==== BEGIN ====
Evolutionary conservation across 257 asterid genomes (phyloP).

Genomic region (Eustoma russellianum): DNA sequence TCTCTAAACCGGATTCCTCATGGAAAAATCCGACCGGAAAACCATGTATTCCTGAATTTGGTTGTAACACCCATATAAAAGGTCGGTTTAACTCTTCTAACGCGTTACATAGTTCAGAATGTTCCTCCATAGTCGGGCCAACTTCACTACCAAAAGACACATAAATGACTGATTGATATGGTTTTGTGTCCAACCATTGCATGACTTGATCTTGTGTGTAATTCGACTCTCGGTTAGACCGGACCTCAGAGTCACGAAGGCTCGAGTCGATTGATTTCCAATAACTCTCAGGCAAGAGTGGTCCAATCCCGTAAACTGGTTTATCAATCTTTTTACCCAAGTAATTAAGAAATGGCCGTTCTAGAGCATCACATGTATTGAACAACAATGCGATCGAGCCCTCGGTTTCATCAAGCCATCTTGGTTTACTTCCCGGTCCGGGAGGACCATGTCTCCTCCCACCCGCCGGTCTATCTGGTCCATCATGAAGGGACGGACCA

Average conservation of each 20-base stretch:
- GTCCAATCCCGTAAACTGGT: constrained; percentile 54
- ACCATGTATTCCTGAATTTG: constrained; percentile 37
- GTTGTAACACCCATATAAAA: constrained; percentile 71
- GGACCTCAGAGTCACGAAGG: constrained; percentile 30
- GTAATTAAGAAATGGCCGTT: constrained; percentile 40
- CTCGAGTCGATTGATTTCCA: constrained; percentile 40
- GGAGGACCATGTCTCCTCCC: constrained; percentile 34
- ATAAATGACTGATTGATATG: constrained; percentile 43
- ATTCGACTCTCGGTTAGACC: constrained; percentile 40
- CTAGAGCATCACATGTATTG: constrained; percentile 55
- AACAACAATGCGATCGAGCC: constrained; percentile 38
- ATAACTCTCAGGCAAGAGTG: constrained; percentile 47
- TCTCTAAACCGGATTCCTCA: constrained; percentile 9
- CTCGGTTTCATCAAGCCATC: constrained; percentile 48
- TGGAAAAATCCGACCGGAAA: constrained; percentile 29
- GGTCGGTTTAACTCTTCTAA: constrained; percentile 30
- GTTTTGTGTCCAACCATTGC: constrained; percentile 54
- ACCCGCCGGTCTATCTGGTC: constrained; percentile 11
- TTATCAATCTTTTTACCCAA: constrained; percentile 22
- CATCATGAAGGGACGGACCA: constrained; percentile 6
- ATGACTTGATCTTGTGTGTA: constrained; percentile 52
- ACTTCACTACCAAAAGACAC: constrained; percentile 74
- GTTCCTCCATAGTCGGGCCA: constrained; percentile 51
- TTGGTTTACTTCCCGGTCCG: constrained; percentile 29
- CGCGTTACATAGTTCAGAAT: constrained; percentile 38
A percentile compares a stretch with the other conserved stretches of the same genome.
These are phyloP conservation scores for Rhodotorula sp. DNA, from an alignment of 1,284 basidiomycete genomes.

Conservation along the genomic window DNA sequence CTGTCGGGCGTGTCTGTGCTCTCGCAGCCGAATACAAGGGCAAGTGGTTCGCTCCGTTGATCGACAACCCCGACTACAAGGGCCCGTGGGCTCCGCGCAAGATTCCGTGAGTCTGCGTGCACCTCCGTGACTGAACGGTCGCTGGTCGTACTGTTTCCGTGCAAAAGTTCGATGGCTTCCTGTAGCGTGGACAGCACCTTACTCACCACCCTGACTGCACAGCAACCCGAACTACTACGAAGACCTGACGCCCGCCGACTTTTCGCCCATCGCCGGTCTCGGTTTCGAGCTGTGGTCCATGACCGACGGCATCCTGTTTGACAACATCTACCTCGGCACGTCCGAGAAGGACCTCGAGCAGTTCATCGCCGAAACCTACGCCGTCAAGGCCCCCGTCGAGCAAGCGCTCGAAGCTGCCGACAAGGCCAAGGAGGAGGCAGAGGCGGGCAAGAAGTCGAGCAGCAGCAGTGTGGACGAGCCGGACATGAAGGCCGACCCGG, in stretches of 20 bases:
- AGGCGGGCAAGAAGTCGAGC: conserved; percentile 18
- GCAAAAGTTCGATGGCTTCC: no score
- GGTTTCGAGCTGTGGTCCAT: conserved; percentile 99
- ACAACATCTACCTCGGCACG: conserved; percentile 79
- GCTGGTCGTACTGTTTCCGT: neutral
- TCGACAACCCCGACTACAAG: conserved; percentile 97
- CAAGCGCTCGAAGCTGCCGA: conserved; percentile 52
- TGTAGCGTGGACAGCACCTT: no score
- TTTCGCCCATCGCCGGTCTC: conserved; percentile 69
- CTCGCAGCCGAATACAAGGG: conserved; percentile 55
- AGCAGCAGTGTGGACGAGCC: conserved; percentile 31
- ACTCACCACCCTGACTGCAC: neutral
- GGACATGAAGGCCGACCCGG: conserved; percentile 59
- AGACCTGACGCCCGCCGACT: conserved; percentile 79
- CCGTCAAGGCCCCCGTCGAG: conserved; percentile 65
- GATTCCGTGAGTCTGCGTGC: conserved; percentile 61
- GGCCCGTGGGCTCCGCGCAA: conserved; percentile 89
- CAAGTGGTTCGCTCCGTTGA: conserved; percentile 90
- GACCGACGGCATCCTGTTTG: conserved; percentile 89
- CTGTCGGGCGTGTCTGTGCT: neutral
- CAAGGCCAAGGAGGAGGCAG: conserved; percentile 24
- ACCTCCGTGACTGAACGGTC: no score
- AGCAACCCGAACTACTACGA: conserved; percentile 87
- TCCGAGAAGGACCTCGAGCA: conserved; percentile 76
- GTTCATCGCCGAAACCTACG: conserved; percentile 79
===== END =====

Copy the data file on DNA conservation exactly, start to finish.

Evolutionary conservation across 257 asterid genomes (phyloP).

Genomic region (Eustoma russellianum): DNA sequence TCTCTAAACCGGATTCCTCATGGAAAAATCCGACCGGAAAACCATGTATTCCTGAATTTGGTTGTAACACCCATATAAAAGGTCGGTTTAACTCTTCTAACGCGTTACATAGTTCAGAATGTTCCTCCATAGTCGGGCCAACTTCACTACCAAAAGACACATAAATGACTGATTGATATGGTTTTGTGTCCAACCATTGCATGACTTGATCTTGTGTGTAATTCGACTCTCGGTTAGACCGGACCTCAGAGTCACGAAGGCTCGAGTCGATTGATTTCCAATAACTCTCAGGCAAGAGTGGTCCAATCCCGTAAACTGGTTTATCAATCTTTTTACCCAAGTAATTAAGAAATGGCCGTTCTAGAGCATCACATGTATTGAACAACAATGCGATCGAGCCCTCGGTTTCATCAAGCCATCTTGGTTTACTTCCCGGTCCGGGAGGACCATGTCTCCTCCCACCCGCCGGTCTATCTGGTCCATCATGAAGGGACGGACCA

Average conservation of each 20-base stretch:
- GTCCAATCCCGTAAACTGGT: constrained; percentile 54
- ACCATGTATTCCTGAATTTG: constrained; percentile 37
- GTTGTAACACCCATATAAAA: constrained; percentile 71
- GGACCTCAGAGTCACGAAGG: constrained; percentile 30
- GTAATTAAGAAATGGCCGTT: constrained; percentile 40
- CTCGAGTCGATTGATTTCCA: constrained; percentile 40
- GGAGGACCATGTCTCCTCCC: constrained; percentile 34
- ATAAATGACTGATTGATATG: constrained; percentile 43
- ATTCGACTCTCGGTTAGACC: constrained; percentile 40
- CTAGAGCATCACATGTATTG: constrained; percentile 55
- AACAACAATGCGATCGAGCC: constrained; percentile 38
- ATAACTCTCAGGCAAGAGTG: constrained; percentile 47
- TCTCTAAACCGGATTCCTCA: constrained; percentile 9
- CTCGGTTTCATCAAGCCATC: constrained; percentile 48
- TGGAAAAATCCGACCGGAAA: constrained; percentile 29
- GGTCGGTTTAACTCTTCTAA: constrained; percentile 30
- GTTTTGTGTCCAACCATTGC: constrained; percentile 54
- ACCCGCCGGTCTATCTGGTC: constrained; percentile 11
- TTATCAATCTTTTTACCCAA: constrained; percentile 22
- CATCATGAAGGGACGGACCA: constrained; percentile 6
- ATGACTTGATCTTGTGTGTA: constrained; percentile 52
- ACTTCACTACCAAAAGACAC: constrained; percentile 74
- GTTCCTCCATAGTCGGGCCA: constrained; percentile 51
- TTGGTTTACTTCCCGGTCCG: constrained; percentile 29
- CGCGTTACATAGTTCAGAAT: constrained; percentile 38
A percentile compares a stretch with the other conserved stretches of the same genome.
These are phyloP conservation scores for Rhodotorula sp. DNA, from an alignment of 1,284 basidiomycete genomes.

Conservation along the genomic window DNA sequence CTGTCGGGCGTGTCTGTGCTCTCGCAGCCGAATACAAGGGCAAGTGGTTCGCTCCGTTGATCGACAACCCCGACTACAAGGGCCCGTGGGCTCCGCGCAAGATTCCGTGAGTCTGCGTGCACCTCCGTGACTGAACGGTCGCTGGTCGTACTGTTTCCGTGCAAAAGTTCGATGGCTTCCTGTAGCGTGGACAGCACCTTACTCACCACCCTGACTGCACAGCAACCCGAACTACTACGAAGACCTGACGCCCGCCGACTTTTCGCCCATCGCCGGTCTCGGTTTCGAGCTGTGGTCCATGACCGACGGCATCCTGTTTGACAACATCTACCTCGGCACGTCCGAGAAGGACCTCGAGCAGTTCATCGCCGAAACCTACGCCGTCAAGGCCCCCGTCGAGCAAGCGCTCGAAGCTGCCGACAAGGCCAAGGAGGAGGCAGAGGCGGGCAAGAAGTCGAGCAGCAGCAGTGTGGACGAGCCGGACATGAAGGCCGACCCGG, in stretches of 20 bases:
- AGGCGGGCAAGAAGTCGAGC: conserved; percentile 18
- GCAAAAGTTCGATGGCTTCC: no score
- GGTTTCGAGCTGTGGTCCAT: conserved; percentile 99
- ACAACATCTACCTCGGCACG: conserved; percentile 79
- GCTGGTCGTACTGTTTCCGT: neutral
- TCGACAACCCCGACTACAAG: conserved; percentile 97
- CAAGCGCTCGAAGCTGCCGA: conserved; percentile 52
- TGTAGCGTGGACAGCACCTT: no score
- TTTCGCCCATCGCCGGTCTC: conserved; percentile 69
- CTCGCAGCCGAATACAAGGG: conserved; percentile 55
- AGCAGCAGTGTGGACGAGCC: conserved; percentile 31
- ACTCACCACCCTGACTGCAC: neutral
- GGACATGAAGGCCGACCCGG: conserved; percentile 59
- AGACCTGACGCCCGCCGACT: conserved; percentile 79
- CCGTCAAGGCCCCCGTCGAG: conserved; percentile 65
- GATTCCGTGAGTCTGCGTGC: conserved; percentile 61
- GGCCCGTGGGCTCCGCGCAA: conserved; percentile 89
- CAAGTGGTTCGCTCCGTTGA: conserved; percentile 90
- GACCGACGGCATCCTGTTTG: conserved; percentile 89
- CTGTCGGGCGTGTCTGTGCT: neutral
- CAAGGCCAAGGAGGAGGCAG: conserved; percentile 24
- ACCTCCGTGACTGAACGGTC: no score
- AGCAACCCGAACTACTACGA: conserved; percentile 87
- TCCGAGAAGGACCTCGAGCA: conserved; percentile 76
- GTTCATCGCCGAAACCTACG: conserved; percentile 79